Year of the Turtle
Northeast Region
 

Blanding's Turtle

Turtle of Concern in the Northeast

The Blanding's turtle (Emydoidea blandingii) is a medium-sized, semi-aquatic freshwater turtle that inhabits wetlands in parts of the upper Midwest, New York, New England, and southern Canada with remnant populations in Nova Scotia. While populations throughout the Midwest are somewhat contiguous, populations in the Northeast and Nova Scotia are fragmented.

Blanding's turtles have life history characteristics that are comparable with sea turtles and tortoises. They can live to 70 years of age, tend to reach sexual maturity at more than 20 years of age and have low reproductive potential. As a result, populations of Blanding's turtles are extremely sensitive to adult mortality. Throughout the Northeast, populations appear to be declining.

Blanding's turtles in the Northeast

In New York and New England, Blanding's turtles use vernal pool habitats for breeding and feeding. Compared to other aquatic turtles, the Blanding's turtle is known to make large land movements in search of suitable vernal pool habitats, often traveling more than a mile. Because of these movements, Blanding's turtles require larger landscapes than many other turtle species.

In the Northeast, these journeys often require these turtles to cross roads, where they risk mortality. Protection of individual wetland sites has been difficult enough, but large-scale landscape conservation is even more daunting, especially in the heavily developed northeastern U.S.

The Blanding's turtle is listed as a Species of Greatest Conservation Need in all five Northeast states where it occurs. In 2007, the U.S. Fish and Wildlife Service, in coordination with several conservation partners, assisted in the preparation of a status assessment that concluded that Northeast populations may be in serious decline.

Though the species is not currently federally listed, the Service will continue to review its status closely and is dedicated to conservation work for the turtle.

Two of the largest populations of Blanding's turtles in the Northeast exist at Oxbow National Wildlife Refuge (NWR) and Great Meadows NWR in Massachusetts. Biologists are partnering with researchers to establish another population at Assabet River NWR, which is located between the other two population sites.

Conserving Blanding's turtles in the Northeast Region

New England Field Office

  • Service biologists worked through the Science Support Partnership joint grant with U.S. Geological Survey to help develop and conduct a status assessment of Blanding's turtles in the Northeast.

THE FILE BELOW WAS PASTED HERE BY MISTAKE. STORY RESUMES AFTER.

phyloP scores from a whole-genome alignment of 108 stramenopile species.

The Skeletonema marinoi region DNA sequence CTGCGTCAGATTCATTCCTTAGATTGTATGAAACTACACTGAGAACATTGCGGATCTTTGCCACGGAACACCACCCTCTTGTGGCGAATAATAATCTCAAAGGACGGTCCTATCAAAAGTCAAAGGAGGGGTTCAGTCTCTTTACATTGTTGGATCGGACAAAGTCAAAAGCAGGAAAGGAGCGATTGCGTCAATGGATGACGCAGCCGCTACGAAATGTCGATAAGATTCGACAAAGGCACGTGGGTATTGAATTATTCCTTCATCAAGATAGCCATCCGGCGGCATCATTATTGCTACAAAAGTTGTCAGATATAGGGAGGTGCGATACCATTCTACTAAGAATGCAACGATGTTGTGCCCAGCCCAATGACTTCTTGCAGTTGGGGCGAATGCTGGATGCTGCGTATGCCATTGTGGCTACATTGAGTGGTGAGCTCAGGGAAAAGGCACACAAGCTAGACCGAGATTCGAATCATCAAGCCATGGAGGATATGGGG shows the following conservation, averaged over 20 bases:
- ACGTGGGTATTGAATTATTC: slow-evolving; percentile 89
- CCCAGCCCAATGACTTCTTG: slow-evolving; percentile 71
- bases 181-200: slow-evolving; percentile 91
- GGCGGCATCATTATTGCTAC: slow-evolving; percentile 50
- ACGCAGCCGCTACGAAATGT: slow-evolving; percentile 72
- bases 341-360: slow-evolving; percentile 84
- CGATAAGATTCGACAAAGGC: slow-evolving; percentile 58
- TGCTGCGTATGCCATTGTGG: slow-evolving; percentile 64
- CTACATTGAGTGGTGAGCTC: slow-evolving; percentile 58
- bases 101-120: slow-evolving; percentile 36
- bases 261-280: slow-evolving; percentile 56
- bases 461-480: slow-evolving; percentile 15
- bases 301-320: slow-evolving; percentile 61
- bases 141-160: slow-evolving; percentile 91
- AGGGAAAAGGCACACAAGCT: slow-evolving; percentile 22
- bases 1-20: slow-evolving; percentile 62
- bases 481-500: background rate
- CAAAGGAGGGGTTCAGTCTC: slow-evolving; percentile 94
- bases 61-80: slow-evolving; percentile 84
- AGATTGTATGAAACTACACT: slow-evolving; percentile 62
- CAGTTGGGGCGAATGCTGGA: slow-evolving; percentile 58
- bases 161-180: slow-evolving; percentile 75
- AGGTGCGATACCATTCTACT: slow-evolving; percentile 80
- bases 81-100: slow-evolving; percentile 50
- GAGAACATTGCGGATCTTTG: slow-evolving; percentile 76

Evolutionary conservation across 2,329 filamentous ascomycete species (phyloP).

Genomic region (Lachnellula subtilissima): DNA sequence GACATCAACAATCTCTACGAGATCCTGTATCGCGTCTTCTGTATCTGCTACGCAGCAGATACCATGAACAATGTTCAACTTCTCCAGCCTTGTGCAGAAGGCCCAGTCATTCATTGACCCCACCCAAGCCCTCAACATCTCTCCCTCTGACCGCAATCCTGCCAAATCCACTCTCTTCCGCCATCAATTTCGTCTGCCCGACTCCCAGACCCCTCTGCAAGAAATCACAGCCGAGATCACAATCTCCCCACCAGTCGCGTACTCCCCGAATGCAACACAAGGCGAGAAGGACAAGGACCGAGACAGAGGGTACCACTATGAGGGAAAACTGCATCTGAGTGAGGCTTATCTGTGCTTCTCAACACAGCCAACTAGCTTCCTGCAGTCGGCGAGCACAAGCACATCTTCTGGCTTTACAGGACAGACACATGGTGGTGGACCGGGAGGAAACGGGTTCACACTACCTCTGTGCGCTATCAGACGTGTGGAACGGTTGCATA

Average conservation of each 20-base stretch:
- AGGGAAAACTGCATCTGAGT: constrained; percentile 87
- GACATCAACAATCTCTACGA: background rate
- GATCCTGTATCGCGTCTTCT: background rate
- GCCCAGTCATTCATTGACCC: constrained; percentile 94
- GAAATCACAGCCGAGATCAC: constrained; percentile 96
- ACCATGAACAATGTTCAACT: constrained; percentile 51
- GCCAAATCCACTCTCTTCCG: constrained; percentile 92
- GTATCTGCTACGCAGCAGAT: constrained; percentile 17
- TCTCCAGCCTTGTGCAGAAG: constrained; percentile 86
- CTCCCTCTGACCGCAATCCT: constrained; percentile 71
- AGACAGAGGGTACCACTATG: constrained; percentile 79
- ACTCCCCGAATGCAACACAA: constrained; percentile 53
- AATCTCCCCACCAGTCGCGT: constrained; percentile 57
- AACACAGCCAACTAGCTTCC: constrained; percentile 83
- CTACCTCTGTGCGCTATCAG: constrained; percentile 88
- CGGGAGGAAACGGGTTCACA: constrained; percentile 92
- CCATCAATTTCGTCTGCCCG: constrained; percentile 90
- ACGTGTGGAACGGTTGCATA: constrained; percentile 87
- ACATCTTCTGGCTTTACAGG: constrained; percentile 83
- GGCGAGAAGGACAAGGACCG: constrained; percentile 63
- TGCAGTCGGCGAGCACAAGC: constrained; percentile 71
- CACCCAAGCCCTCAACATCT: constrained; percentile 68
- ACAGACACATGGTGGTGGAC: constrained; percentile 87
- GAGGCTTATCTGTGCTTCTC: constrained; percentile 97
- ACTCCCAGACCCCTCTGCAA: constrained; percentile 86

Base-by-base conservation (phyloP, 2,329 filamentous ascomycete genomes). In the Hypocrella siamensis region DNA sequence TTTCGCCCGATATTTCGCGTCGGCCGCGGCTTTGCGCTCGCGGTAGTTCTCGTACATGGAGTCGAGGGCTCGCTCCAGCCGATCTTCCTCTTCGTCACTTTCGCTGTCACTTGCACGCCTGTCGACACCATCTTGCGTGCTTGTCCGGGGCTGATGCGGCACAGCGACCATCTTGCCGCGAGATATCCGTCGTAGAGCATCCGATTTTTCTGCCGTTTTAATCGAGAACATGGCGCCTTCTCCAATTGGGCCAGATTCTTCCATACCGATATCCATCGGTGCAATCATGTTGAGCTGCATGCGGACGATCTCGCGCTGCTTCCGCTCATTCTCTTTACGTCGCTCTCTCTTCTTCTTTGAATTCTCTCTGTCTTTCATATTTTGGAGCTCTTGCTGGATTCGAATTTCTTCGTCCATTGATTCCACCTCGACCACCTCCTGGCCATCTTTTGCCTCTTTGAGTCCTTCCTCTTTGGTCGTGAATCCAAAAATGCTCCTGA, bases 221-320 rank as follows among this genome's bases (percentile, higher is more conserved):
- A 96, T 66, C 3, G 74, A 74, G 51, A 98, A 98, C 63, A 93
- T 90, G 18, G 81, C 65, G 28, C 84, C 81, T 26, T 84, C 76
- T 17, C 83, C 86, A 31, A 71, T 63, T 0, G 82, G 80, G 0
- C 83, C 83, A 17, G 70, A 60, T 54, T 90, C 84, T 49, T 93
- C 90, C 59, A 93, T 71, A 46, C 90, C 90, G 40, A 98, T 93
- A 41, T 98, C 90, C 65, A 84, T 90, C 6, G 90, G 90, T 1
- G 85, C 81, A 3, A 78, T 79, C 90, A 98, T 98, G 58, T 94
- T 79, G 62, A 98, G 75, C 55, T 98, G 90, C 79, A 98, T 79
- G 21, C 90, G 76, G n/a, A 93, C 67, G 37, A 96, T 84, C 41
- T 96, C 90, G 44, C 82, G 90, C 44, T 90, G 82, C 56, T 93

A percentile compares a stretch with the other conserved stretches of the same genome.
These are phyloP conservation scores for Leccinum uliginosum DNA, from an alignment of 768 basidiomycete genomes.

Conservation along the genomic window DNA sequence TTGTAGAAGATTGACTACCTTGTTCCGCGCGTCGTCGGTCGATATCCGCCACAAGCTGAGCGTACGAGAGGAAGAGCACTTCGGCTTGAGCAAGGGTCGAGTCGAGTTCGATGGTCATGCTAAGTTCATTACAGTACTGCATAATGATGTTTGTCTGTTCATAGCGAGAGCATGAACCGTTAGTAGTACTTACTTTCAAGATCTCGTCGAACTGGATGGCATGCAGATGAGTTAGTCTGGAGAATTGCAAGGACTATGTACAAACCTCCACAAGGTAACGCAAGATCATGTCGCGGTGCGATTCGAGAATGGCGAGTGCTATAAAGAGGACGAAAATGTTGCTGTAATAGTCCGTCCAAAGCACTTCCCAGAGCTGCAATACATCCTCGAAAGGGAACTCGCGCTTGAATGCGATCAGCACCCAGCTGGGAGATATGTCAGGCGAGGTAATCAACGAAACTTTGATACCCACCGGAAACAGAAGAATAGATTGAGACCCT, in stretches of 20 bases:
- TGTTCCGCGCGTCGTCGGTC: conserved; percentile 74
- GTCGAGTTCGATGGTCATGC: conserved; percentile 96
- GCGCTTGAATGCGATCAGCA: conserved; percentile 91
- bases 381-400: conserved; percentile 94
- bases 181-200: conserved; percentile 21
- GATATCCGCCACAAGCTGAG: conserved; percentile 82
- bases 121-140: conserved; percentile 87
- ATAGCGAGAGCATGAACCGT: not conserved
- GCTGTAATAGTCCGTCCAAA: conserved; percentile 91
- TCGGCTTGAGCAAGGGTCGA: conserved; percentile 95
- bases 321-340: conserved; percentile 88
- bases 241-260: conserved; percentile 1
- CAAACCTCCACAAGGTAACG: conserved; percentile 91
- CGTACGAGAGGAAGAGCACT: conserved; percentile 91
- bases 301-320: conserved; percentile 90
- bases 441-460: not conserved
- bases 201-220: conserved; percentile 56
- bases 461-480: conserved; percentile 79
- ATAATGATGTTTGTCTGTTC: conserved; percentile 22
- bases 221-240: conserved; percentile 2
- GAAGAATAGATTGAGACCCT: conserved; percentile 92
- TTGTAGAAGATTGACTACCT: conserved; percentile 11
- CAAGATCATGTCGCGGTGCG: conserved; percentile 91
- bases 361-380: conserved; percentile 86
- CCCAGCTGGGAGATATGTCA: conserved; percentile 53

• In an effort to reduce road mortality, biologists are also working with various state transportation departments to install road signs warning motorists of Blanding's turtles in the area.
  • Thanks to a grant dedicated to the conservation of Blanding's turtles and wetlands in the Northeast, several states are partnering to develop a regional conservation plan, help identify genetic variation among these turtles, develop long-term monitoring protocols for the turtles and their habitats, create at least five new nesting areas, and install turtle crossing signs.

Eastern Massachusetts National Wildlife Refuge Complex

Great Meadows National Wildlife Refuge

  • Biologists are using radio telemetry to monitor the health and seasonal movements of Blanding's turtles.

Oxbow National Wildlife Refuge

  • Each year starting in May, biologists and partners conduct nighttime surveys of Blanding's turtles when they move from wetlands to nesting areas.
  • Service biologists are using an experimental headstarting program to establish a new population of Blanding's turtles on refuge lands. This program involves collecting eggs, hatching them in captivity and releasing them in the wild when the turtles are large enough to survive most predation.
    • Bristol County Agricultural School sophomores partnered with species experts to raise Blanding's turtles and released them in late spring into wetland habitat at Assabet.
  • The refuge continues to work with the University of Massachusetts Amherst to test road tunnels.
    • A graduate student, building on previous work, is examining the success of different methods to help turtles safely cross roads; the methods include fencing, paths constructed underneath roads, and tunnels with various openings, light and lengths. The result of this research project will help guide management and, hopefully, road design.

Assabet River National Wildlife Refuge

  • Biologists are working with Great Meadows NWR to capture Blanding's turtles to monitor population health.
  • Refuge staff worked with the Thoreau School in Concord in April 2011 to host a turtle night that featured turtle exhibits and talks from turtle researchers and conservationists. This partnership is increasing community awareness and involvement in turtle conservation.

Through these efforts, the Service and its conservation partners are taking proactive measures to conserve Blanding's turtles and hope that successful efforts will lead to improvement in populations in the Northeast.

Download the factsheet (pdf)

 

Blanding's turtle. Credit: USFWS
Blanding's turtle. Credit: USFWS

 

 

Bristol County Agricultural School students release Blanding’s turtles that they raised with the help of U.S. Fish and Wildlife Service biologists. Credit: Keith Shannon/USFWS
Bristol County Agricultural School students release Blanding's turtles that they raised with the help of U.S. Fish and Wildlife Service biologists. Credit: Keith Shannon/USFWS

 

 

Blanding's turtle. Credit: USFWS
Blanding's turtle. Credit: USFWS

 

 

A biologist looks for Blanding’s turtles in a net. Credit: USFWS
A biologist looks for Blanding's turtles in a net. Credit: USFWS


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Last updated: July 20, 2011